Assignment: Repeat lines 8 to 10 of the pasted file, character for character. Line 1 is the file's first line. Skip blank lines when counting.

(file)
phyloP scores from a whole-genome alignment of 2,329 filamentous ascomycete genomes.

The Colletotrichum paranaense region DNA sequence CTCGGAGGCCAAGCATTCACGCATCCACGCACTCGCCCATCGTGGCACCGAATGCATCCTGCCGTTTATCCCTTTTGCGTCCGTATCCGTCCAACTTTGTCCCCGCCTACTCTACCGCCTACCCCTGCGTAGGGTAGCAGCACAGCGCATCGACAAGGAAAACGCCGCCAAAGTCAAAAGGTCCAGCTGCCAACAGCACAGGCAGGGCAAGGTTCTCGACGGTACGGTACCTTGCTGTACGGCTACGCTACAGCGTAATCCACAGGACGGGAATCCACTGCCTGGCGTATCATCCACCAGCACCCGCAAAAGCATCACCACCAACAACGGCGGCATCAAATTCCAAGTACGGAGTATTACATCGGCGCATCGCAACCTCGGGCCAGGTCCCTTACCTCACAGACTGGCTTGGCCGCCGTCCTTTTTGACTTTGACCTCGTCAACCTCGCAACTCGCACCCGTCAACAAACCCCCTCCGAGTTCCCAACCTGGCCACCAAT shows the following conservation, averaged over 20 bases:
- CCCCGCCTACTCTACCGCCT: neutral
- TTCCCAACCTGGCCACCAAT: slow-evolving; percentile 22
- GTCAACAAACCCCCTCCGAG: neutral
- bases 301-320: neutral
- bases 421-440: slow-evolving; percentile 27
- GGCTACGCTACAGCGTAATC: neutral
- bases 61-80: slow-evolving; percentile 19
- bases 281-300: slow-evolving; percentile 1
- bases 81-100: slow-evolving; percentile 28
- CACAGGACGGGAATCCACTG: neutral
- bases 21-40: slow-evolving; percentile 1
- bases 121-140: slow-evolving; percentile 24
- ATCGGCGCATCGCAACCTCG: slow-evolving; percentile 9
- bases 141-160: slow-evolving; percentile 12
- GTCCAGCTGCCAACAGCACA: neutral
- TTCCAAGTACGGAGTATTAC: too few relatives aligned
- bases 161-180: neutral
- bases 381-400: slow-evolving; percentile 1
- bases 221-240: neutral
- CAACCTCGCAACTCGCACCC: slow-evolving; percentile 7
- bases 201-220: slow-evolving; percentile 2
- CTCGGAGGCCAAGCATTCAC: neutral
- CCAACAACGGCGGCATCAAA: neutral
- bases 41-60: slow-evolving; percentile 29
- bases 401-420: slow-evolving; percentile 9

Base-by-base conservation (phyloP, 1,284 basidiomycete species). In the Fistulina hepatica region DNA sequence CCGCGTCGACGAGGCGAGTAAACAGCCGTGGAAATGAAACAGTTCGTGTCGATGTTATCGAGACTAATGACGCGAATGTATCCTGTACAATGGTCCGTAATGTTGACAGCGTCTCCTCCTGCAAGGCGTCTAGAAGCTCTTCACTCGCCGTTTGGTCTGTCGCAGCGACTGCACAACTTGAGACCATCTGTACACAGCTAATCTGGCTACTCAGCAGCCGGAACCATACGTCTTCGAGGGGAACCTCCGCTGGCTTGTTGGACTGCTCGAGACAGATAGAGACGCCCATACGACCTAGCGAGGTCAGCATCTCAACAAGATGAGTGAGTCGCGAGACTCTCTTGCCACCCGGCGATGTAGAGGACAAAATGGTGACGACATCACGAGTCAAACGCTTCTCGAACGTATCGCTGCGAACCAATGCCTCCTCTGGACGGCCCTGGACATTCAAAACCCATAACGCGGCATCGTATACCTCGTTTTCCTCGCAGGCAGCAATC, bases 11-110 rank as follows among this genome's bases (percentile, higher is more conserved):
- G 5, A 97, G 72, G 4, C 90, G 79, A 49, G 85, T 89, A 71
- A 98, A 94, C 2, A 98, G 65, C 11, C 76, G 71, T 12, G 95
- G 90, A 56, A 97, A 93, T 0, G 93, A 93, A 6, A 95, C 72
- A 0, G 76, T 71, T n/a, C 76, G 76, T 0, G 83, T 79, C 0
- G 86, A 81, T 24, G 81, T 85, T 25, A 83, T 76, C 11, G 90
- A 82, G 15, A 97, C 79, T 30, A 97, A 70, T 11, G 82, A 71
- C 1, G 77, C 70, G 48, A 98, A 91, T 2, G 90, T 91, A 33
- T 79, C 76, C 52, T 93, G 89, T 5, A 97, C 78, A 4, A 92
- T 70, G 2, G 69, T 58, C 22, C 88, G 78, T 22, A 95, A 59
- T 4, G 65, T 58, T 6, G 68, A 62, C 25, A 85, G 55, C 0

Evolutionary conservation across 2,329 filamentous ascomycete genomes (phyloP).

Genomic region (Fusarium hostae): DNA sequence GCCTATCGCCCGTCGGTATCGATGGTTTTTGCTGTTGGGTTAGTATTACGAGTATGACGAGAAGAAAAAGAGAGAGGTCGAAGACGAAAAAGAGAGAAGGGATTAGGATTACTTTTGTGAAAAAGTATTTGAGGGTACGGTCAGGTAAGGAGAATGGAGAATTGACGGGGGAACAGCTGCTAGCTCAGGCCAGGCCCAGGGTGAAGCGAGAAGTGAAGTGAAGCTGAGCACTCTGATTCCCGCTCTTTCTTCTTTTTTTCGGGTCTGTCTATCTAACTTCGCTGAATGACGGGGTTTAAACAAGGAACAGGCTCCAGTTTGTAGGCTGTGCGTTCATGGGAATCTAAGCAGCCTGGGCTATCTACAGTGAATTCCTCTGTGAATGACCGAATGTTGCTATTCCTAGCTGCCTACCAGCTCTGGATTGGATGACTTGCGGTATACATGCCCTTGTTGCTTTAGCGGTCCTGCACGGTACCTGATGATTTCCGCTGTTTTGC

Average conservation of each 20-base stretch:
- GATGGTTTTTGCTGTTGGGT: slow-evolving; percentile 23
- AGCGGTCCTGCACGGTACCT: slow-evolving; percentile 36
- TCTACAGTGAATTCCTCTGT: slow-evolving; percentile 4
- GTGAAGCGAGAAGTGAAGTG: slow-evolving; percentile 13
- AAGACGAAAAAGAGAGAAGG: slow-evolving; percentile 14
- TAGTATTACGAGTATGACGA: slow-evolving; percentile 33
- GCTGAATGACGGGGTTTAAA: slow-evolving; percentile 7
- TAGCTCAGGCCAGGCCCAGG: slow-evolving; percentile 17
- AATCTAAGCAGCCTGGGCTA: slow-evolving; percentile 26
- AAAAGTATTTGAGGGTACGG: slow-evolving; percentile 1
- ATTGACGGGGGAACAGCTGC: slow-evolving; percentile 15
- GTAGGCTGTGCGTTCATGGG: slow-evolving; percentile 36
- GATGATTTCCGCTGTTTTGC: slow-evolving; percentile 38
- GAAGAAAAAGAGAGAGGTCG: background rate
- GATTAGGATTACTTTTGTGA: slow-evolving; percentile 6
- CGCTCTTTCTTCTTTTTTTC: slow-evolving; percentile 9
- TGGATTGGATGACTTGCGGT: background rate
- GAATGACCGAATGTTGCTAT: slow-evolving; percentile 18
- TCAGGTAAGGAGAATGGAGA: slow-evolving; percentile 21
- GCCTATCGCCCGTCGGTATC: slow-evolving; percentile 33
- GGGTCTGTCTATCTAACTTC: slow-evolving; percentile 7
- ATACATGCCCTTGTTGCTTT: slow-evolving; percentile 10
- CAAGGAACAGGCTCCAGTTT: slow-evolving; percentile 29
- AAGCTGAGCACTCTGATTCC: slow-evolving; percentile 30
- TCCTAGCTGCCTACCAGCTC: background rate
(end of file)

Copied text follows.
- GGCTACGCTACAGCGTAATC: neutral
- bases 61-80: slow-evolving; percentile 19
- bases 281-300: slow-evolving; percentile 1